Alpha Blondy

Seydou Koné, better known by his stage name Alpha Blondy, is an Ivorian reggae singer and international recording artist. Many of his songs are politically and socially motivated, and are mainly sung in his native language of Dioula, French and in English, though he occasionally uses other languages, for example, Arabic or Hebrew.

Hugh Masekela

Hugh Ramapolo Masekela was a South African trumpeter, flugelhornist, cornetist, singer and composer who has been described as "the father of South African jazz". Masekela was known for his jazz compositions and for writing well-known anti-apartheid songs such as "Soweto Blues" and "Bring Him Back Home". He also had a number-one US pop hit in 1968 with his version of "Grazing in the Grass".

Johnny Clegg South African musician and anti-apartheid icon

Jonathan Paul Clegg, OBE, OIS was a South African musician, singer-songwriter, dancer, anthropologist and anti-apartheid activist, some of whose work was in musicology focused on the music of indigenous South African peoples. His band Juluka began as a duo with Sipho Mchunu, and was the first group in the South African apartheid-era with a white man and a black man. The pair performed and recorded, later with an expanded lineup.

Music of South Africa

The South African music scene includes both popular (jive) and folk forms like Zulu isicathamiya singing and harmonic mbaqanga. South Africa has a global music industry.

Kwaito is a music genre that emerged in Johannesburg, South Africa, during the 1990s. It is a variant of house music featuring the use of African sounds and samples. Typically at a slower tempo range than other styles of house music, Kwaito often contains catchy melodic and percussive loop samples, deep bass lines, and vocals. Despite its similarities to hip hop music, Kwaito has a distinctive manner in which the lyrics are sung, rapped and shouted.

Abdullah Ibrahim

Abdullah Ibrahim is a South African pianist and composer. His music reflects many of the musical influences of his childhood in the multicultural port areas of Cape Town, ranging from traditional African songs to the gospel of the AME Church and Ragas, to more modern jazz and other Western styles. Ibrahim is considered the leading figure in the subgenre of Cape jazz. Within jazz, his music particularly reflects the influence of Thelonious Monk and Duke Ellington. He is known especially for "Mannenberg", a jazz piece that became a notable anti-apartheid anthem.

Dudu Pukwana

Mthutuzeli Dudu Pukwana was a South African saxophonist, composer and pianist.

Rosettenville Place in Gauteng, South Africa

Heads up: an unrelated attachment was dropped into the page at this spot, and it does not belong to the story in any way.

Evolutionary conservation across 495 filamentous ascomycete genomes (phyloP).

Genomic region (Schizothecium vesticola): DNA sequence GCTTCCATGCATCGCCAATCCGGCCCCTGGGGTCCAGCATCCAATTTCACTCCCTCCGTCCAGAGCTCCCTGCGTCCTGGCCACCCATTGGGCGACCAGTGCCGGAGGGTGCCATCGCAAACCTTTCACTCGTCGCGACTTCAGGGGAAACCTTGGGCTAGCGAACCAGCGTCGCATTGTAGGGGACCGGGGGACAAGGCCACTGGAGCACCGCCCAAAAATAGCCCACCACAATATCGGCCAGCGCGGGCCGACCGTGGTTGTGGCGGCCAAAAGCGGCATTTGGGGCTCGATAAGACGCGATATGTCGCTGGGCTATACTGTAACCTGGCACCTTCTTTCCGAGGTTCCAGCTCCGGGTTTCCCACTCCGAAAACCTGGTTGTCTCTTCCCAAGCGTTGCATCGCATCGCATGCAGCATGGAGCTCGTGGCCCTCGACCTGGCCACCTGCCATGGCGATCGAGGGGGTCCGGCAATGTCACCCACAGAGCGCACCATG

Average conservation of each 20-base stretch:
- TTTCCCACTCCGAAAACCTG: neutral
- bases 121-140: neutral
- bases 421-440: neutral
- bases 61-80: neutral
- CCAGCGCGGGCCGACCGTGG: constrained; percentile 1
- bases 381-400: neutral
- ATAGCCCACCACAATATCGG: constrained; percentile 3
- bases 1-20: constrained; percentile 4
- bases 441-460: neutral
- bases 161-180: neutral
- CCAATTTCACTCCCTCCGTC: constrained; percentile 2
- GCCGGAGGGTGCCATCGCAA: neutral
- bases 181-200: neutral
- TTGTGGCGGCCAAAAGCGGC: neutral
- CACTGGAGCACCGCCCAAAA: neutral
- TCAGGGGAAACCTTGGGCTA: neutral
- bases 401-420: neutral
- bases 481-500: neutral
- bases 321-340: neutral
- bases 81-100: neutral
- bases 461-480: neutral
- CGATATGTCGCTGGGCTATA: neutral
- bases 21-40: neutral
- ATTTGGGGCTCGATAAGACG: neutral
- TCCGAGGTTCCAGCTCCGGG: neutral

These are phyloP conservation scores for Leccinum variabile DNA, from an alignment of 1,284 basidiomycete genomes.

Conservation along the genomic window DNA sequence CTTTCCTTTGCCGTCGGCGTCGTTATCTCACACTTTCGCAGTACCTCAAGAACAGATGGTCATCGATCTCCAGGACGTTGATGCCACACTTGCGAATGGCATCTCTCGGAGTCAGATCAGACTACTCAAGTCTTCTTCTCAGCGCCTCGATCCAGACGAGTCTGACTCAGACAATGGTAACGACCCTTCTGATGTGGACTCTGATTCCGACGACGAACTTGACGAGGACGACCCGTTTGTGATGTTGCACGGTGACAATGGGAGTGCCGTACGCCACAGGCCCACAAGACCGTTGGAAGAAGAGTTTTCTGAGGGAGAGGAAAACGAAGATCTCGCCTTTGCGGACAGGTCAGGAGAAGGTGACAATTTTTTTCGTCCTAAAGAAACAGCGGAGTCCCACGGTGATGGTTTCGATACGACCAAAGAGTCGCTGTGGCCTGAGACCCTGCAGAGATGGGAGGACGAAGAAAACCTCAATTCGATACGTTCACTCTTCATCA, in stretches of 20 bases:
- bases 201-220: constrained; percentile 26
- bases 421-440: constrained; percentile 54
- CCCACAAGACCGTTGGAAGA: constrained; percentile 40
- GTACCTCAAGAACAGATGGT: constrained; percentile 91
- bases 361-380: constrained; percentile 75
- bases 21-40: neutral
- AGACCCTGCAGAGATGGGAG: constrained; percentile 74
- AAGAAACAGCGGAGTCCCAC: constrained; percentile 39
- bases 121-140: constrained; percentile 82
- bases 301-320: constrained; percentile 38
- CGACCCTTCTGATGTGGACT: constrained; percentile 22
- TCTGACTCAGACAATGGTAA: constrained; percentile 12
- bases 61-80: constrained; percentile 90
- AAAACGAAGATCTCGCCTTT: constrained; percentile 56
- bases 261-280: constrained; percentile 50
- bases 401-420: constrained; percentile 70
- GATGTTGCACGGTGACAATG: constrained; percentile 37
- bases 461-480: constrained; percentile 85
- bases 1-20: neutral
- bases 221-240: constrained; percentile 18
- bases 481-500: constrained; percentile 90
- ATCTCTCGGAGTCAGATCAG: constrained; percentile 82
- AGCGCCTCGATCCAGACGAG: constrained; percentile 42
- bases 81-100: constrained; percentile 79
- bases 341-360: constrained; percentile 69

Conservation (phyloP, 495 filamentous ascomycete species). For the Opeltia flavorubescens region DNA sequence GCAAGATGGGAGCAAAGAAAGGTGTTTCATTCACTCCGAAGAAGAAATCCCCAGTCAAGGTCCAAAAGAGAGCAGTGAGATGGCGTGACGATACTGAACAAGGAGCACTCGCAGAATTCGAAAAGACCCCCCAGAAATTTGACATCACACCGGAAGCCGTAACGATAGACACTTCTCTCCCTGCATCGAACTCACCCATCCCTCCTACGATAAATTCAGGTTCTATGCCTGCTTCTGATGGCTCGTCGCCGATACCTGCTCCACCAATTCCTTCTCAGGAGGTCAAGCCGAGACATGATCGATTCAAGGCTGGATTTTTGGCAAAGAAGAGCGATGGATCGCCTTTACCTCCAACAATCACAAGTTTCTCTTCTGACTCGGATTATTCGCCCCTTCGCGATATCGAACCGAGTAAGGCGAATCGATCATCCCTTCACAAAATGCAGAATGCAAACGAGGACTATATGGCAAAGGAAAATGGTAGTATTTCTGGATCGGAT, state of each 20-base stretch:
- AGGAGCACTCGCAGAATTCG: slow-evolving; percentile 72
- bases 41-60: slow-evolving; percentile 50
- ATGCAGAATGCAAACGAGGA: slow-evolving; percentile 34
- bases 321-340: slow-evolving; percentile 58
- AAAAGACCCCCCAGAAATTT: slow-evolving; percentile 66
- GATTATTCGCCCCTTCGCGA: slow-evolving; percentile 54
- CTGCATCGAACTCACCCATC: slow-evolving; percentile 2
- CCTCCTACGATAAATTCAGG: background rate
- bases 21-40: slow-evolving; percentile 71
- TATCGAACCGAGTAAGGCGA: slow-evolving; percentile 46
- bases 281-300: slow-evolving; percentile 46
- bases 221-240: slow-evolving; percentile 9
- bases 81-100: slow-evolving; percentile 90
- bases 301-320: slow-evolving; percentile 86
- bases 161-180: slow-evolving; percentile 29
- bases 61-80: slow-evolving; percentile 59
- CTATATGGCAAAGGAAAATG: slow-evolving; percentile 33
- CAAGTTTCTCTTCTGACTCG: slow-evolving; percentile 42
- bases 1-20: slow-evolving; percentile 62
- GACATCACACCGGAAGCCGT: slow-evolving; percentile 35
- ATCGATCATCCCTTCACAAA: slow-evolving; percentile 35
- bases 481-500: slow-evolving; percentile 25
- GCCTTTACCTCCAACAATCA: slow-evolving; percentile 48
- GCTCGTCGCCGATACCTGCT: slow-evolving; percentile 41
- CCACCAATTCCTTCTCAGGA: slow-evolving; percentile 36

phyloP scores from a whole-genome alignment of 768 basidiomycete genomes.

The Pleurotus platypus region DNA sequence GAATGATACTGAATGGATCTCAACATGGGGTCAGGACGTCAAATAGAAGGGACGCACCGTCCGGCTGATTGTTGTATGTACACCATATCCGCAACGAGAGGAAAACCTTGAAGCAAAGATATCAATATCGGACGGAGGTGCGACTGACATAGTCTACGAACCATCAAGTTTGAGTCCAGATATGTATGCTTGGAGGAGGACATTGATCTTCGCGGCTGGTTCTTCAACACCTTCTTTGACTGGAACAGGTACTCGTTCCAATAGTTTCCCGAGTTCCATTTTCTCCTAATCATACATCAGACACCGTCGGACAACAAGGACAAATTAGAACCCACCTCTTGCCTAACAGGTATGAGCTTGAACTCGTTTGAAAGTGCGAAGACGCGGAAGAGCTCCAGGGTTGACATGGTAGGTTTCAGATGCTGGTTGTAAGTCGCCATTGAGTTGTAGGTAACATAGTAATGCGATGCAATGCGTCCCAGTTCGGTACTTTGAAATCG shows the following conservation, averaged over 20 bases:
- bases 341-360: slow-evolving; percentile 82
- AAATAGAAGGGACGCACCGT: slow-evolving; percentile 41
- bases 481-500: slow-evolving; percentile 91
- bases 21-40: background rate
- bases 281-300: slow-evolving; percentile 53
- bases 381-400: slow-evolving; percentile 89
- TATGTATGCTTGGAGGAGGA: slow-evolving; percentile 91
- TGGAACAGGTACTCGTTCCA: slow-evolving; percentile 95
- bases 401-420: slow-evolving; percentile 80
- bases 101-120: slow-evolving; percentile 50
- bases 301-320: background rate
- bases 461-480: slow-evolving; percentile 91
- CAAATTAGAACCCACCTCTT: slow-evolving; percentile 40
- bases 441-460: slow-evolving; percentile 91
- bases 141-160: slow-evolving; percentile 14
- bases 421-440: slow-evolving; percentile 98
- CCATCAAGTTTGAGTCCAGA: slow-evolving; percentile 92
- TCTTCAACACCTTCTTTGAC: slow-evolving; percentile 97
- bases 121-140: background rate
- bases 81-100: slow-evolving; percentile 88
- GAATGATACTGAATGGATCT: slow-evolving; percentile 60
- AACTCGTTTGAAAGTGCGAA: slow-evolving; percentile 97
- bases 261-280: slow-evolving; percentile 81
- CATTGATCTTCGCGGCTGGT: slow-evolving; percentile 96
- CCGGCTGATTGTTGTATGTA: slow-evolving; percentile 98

Rosettenville is a suburb of Johannesburg, South Africa. It lies to the south of the city centre.

Juluka was a South African music band formed in 1969 by Johnny Clegg and Sipho Mchunu. Juluka means 'sweat' in Zulu, and was the name of a bull owned by Mchunu. The band was closely associated with the mass movement against apartheid.

Mahlathini and the Mahotella Queens Music band

Mahlathini and the Mahotella Queens were a South African mbaqanga supergroup made up of the three musical acts linked together by talent scout and record producer Rupert Bopape at the Gallo Recording Company in Johannesburg, South Africa in 1964. The group composed of the following:

Luciano (singer) Jamaican second-generation roots reggae artist and poet

Jepther McClymont OD, better known as Luciano, is a Jamaican second-generation roots reggae artist.

Thandiswa Mazwai

Thandiswa Mazwai is a South African musician, and is also the lead vocalist and songwriter of Bongo Maffin. She is also known as King Tha. In 2004,her first solo project Zabalaza album attained double platinum status and her album also got nominated for Planet Awards on BBC Radio 3.

Ras Sheehama is a Namibian reggae musician. The political pro-SWAPO stance of his father forced him into exile in 1979 to Angola and Zambia. There he started to develop his love for the reggae-music and begin to play guitar. In Zambia for the first time he got in contact with the Rastafari and Reggae culture. During the time at a highschool in Lagos, Nigeria between 84 and 88 he played in several Reggaebands. When he returned home in 1990 to witness the first free elections in his home country, he brought huge experiences to Namibia.

Black Prophet, born Kenneth Wilberforce Zonto Bossman on 3 April 1977 in Accra, Ghana, is a Ghanaian reggae music composer and a member of the Rastafari movement.

Jaiva, or township jive (TJ), is a subgenre of South African township music and African dance form that influenced Western breakdance and emerged from the shebeen culture of the apartheid-era townships.